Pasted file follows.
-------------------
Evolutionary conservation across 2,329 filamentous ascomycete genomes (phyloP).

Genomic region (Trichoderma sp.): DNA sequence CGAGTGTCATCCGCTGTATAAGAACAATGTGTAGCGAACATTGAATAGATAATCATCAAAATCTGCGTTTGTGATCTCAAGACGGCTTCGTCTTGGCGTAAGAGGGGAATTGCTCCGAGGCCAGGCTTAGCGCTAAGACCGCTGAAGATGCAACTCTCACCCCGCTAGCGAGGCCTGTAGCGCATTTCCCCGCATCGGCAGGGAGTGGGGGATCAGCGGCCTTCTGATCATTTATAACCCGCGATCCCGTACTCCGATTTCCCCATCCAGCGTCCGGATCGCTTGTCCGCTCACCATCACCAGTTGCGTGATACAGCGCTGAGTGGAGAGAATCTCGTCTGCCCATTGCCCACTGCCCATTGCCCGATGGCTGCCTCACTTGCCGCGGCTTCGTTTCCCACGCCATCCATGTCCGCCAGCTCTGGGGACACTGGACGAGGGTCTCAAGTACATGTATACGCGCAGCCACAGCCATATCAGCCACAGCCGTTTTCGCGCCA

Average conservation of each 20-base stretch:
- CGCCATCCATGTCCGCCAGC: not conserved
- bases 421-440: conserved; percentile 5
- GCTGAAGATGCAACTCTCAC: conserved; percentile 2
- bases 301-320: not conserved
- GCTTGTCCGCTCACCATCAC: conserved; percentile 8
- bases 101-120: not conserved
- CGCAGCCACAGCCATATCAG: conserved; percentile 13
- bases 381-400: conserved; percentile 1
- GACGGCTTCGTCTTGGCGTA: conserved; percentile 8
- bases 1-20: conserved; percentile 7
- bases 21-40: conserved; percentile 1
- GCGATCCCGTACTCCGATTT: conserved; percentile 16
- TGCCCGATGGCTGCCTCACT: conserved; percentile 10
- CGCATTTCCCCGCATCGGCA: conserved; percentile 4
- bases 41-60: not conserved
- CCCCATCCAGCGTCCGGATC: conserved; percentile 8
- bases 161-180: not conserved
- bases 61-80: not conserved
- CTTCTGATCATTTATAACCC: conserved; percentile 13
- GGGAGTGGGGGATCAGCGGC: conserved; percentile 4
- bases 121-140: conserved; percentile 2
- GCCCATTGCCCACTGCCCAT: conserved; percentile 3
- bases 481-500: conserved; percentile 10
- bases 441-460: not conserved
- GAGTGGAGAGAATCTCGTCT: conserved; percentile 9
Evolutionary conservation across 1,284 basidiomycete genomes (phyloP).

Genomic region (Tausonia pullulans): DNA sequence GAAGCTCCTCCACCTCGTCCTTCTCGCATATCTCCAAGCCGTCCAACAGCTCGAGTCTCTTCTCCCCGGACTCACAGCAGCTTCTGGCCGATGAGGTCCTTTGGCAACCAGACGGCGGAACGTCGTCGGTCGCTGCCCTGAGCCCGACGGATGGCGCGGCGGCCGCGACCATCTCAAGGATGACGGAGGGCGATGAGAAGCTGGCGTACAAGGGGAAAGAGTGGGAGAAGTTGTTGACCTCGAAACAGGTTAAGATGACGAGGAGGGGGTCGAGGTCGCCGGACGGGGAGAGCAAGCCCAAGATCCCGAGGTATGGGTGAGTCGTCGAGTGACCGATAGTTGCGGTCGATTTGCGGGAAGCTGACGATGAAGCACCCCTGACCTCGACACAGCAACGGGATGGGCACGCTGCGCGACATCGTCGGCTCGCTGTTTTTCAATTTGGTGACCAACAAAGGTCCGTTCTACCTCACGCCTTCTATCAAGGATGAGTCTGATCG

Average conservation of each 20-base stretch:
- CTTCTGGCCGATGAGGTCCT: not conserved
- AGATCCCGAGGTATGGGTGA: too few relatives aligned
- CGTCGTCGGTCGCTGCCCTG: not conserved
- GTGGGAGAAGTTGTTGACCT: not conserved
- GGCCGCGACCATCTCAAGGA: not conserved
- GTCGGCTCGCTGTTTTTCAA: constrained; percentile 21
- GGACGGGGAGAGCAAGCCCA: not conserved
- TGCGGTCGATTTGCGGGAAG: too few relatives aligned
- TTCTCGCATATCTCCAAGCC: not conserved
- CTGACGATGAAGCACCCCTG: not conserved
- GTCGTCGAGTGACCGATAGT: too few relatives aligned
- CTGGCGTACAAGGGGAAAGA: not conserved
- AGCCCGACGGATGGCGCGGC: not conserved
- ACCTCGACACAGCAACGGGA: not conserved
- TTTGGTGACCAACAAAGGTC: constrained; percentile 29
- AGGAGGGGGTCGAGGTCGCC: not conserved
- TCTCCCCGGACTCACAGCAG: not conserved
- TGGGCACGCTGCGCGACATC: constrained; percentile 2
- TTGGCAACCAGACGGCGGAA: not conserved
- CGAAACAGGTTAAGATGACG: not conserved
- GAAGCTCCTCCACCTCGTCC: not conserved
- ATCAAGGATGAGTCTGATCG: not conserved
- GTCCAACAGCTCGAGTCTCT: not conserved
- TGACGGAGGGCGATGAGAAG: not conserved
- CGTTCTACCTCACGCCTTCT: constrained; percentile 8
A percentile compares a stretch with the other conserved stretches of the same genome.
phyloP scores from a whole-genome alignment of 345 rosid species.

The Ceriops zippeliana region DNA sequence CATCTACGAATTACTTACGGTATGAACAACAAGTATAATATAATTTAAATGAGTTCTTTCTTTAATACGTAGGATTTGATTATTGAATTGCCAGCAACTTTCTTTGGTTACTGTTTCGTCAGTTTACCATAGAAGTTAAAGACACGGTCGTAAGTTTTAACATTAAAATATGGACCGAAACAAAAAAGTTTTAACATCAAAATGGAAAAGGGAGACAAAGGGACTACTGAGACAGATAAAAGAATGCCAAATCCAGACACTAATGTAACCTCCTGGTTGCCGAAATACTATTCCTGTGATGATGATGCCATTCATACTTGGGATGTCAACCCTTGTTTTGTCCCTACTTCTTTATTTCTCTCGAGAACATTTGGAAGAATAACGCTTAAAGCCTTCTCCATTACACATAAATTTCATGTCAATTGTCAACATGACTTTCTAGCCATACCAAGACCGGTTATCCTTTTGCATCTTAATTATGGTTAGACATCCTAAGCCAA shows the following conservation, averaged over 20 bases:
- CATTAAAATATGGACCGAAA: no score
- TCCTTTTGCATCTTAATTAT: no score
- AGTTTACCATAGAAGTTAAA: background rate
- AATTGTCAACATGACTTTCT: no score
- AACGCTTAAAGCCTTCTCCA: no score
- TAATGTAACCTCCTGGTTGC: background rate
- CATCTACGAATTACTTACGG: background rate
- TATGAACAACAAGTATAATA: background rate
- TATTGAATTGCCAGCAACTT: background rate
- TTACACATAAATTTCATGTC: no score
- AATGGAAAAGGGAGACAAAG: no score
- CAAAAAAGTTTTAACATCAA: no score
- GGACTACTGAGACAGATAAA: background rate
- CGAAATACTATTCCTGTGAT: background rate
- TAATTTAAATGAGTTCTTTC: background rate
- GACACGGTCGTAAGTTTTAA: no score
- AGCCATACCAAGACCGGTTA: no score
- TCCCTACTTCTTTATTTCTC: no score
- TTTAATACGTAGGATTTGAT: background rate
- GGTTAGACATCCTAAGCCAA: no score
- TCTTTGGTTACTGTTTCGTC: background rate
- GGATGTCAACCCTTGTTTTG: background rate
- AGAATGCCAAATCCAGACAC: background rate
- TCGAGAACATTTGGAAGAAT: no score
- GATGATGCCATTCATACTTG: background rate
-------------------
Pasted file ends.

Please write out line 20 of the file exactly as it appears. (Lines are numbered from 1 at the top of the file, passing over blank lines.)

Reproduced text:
- bases 161-180: not conserved